1. You have to bring offerings from your flock? Why, because you create Kedusha through the conversion of your creative effort into spiritual value, not from some random animals. Your flock is all that will do.
  2. In this reading, almost nothing is ‘most holy.’ Only grain offerings are put into this category. Why? These offerings are from the perspective of the people, not the Kohanim. Death and holiness seem exclusive. They know their animals and killing them has death, not timeless life. It doesn’t fit. And so the offering that is ‘most holy’ from their perspective is the one without death.
  3. Not leavened. And there’s salt. Why? Because leavening is a fungus. It is a breakdown. It is not preservation. Salt preserves. Kedusha involves preservation.
  4. Internal fats are forbidden. They are fire bread for Hashem. What is fire bread? Fire can represent energy and spirituality. This fat is literally converted into spirituality. Fire bread for Hashem. This is a clue to how we have Kedusha in following readings being attached to animal sacrifice.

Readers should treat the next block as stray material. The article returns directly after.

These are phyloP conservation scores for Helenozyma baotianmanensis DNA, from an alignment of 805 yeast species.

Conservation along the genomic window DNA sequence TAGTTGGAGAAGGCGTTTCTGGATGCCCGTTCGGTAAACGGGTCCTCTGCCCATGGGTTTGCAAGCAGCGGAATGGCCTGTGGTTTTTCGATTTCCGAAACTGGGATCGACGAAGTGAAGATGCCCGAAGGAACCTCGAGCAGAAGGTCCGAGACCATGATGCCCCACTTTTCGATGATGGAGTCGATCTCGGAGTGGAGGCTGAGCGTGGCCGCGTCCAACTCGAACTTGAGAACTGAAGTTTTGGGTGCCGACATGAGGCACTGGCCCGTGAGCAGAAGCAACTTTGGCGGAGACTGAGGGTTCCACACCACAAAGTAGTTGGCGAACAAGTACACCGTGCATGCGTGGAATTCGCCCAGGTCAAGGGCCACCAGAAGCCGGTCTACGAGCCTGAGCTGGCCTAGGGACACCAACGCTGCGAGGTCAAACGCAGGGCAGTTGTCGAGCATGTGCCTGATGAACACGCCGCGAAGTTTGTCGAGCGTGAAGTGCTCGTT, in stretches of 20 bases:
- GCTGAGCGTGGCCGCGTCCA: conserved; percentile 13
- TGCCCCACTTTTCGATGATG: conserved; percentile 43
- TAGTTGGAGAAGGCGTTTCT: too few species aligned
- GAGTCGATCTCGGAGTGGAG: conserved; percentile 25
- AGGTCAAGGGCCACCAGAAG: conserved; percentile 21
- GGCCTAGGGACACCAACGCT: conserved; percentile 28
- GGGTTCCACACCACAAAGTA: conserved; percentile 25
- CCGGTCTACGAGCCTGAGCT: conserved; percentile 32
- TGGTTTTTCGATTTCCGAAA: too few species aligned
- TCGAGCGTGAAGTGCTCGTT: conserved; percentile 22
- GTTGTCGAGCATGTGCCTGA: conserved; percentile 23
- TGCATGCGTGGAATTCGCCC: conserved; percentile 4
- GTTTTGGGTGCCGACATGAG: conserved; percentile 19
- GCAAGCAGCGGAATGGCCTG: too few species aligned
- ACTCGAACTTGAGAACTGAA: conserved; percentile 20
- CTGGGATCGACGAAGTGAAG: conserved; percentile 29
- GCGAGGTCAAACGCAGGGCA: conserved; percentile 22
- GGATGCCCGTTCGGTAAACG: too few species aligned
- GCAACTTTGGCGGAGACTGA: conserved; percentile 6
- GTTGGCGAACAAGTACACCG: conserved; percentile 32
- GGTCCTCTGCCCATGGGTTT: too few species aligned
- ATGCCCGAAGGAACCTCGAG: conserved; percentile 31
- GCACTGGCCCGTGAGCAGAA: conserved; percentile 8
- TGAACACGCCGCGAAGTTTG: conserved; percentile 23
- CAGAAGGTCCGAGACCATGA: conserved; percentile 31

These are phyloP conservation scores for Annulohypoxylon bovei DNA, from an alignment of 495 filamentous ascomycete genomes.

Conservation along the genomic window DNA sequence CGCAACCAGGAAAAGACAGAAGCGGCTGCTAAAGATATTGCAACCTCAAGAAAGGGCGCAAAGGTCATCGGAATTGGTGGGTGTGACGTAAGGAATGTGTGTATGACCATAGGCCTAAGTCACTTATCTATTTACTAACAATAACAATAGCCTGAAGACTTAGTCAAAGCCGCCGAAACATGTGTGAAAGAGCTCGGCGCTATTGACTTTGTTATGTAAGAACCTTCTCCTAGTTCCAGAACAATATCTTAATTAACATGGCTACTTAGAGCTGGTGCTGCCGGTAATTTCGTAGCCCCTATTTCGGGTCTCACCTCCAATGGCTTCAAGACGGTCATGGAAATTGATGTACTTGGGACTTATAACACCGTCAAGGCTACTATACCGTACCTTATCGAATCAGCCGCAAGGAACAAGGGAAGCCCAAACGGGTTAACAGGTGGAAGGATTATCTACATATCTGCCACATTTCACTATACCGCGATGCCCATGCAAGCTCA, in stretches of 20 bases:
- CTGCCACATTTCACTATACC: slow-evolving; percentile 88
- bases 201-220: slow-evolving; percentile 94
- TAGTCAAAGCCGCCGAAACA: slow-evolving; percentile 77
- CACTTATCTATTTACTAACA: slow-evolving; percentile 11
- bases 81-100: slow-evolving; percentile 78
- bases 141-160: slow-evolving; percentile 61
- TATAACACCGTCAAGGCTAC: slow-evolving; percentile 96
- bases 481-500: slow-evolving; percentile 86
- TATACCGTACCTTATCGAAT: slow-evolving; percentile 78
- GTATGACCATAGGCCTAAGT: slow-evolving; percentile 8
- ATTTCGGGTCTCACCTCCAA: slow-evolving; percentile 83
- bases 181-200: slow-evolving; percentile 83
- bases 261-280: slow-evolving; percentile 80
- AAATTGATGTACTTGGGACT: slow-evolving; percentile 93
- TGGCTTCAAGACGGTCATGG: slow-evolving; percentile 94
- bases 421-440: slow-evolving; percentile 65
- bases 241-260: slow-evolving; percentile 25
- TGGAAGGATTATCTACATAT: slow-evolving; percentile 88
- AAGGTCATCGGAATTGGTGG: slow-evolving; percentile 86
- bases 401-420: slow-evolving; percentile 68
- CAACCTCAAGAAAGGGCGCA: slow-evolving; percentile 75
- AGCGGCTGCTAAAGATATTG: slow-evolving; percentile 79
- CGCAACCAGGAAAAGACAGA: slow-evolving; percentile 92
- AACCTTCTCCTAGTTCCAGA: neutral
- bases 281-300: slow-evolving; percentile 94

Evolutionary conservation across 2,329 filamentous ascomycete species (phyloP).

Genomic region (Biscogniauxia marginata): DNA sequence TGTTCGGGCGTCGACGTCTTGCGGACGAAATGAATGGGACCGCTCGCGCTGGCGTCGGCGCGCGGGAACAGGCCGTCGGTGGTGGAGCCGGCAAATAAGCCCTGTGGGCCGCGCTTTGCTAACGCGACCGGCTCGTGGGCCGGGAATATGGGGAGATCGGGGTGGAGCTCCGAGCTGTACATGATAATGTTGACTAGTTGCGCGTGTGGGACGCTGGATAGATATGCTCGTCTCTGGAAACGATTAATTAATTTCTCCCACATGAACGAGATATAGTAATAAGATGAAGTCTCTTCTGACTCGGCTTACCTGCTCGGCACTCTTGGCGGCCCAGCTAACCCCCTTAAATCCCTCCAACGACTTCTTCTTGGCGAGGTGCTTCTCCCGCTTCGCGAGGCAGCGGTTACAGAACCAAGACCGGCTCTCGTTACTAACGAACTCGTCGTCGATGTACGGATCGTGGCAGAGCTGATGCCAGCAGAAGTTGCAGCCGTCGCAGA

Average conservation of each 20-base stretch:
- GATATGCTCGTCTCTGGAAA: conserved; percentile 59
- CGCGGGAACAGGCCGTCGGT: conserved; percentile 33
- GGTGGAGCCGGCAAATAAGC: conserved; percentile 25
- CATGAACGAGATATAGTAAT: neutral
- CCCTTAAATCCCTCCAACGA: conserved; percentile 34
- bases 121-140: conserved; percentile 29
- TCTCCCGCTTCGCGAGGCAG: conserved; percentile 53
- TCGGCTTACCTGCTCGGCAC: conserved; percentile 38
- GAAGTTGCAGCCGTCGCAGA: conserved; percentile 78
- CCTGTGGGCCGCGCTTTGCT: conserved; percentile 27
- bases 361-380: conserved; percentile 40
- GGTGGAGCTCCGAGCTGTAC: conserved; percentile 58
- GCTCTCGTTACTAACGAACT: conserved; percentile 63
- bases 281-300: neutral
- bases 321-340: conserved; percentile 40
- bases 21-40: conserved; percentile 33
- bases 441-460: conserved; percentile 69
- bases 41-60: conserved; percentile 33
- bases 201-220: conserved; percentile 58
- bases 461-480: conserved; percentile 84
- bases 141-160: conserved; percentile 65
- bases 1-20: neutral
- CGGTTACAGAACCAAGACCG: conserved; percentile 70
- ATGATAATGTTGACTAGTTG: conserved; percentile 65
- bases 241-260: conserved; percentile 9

5. Why do we sprinkle the blood towards the altar for these sin offerings? Perhaps because the blood is a reminder of the cost of distance from Hashem. Perhaps the sprinkling is a warning for us.
  6. Even the inadvertent sins for the men of the land are remarkably expensive. A goat or a lamb for a private person. We do dozens of such violations a week. This is bankrupting for the man of the land. I’m left with a continual question of how this could be afforded. I don’t have answers.
  7. When you violate the holy, you bring a ram as a sacrifice. Why? Perhaps as a reminder of Yitzchak. Hashem substituted a ram when Yitzchak – designated as holy because he had been selected as a sacrifice – was being offered up. Perhaps here, as well, a ram can substitute for violations of the holy.

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